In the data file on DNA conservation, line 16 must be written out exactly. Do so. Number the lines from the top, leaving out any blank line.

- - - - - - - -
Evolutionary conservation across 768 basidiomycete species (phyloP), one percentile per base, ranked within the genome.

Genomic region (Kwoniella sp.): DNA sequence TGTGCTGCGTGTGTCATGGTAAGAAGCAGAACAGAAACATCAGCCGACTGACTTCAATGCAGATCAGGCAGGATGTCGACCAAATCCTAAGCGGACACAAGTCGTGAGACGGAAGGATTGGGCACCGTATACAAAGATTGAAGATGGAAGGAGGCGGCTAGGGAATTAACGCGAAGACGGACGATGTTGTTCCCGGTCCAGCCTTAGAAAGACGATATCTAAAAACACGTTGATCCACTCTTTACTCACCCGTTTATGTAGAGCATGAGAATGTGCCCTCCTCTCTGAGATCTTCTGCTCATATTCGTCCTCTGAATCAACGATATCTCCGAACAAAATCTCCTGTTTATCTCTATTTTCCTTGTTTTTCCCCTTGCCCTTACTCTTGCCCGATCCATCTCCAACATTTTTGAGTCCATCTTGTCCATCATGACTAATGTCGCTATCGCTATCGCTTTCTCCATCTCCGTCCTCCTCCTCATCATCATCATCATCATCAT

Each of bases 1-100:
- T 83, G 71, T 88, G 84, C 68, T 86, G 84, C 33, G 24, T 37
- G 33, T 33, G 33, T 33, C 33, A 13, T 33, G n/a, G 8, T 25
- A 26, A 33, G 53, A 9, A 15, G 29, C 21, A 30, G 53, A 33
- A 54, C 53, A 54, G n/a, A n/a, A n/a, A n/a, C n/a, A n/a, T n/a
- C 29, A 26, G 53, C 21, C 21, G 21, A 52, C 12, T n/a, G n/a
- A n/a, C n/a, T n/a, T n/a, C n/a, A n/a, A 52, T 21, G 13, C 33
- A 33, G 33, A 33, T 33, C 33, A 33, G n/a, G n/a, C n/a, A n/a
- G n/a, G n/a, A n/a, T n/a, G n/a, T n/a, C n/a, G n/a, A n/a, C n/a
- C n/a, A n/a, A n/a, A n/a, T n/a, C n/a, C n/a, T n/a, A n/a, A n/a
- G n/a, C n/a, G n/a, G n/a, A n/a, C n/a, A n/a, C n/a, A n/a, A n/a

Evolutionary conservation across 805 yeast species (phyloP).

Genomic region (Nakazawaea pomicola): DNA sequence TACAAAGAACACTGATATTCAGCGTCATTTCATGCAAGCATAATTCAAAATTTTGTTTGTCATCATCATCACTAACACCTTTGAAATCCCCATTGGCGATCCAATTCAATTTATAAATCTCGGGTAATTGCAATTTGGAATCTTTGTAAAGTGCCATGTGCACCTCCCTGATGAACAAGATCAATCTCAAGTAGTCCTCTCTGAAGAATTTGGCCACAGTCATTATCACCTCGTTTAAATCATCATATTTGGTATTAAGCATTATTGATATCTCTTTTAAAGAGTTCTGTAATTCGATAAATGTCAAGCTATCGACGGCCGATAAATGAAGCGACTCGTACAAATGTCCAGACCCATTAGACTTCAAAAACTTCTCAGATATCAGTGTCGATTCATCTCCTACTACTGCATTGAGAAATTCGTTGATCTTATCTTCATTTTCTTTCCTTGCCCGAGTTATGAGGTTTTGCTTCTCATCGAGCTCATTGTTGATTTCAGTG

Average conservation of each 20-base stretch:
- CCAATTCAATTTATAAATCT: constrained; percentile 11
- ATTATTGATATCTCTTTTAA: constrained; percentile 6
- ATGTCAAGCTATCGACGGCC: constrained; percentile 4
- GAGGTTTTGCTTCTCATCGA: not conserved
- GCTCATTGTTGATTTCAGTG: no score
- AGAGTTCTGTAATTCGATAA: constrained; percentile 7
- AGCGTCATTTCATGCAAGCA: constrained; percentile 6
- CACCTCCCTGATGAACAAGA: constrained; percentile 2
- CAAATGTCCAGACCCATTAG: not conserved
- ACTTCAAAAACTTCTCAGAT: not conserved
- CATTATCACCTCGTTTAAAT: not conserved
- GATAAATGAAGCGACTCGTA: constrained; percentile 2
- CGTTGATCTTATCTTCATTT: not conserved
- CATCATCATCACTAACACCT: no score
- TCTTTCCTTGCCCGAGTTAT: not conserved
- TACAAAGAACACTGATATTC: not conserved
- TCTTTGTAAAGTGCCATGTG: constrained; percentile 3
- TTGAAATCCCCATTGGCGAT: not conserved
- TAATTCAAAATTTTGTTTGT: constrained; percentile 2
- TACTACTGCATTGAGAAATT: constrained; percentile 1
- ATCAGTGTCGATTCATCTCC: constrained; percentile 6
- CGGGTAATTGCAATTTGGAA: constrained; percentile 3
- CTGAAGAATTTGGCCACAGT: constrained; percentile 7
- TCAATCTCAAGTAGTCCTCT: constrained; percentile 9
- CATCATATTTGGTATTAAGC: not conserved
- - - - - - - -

Average conservation of each 20-base stretch: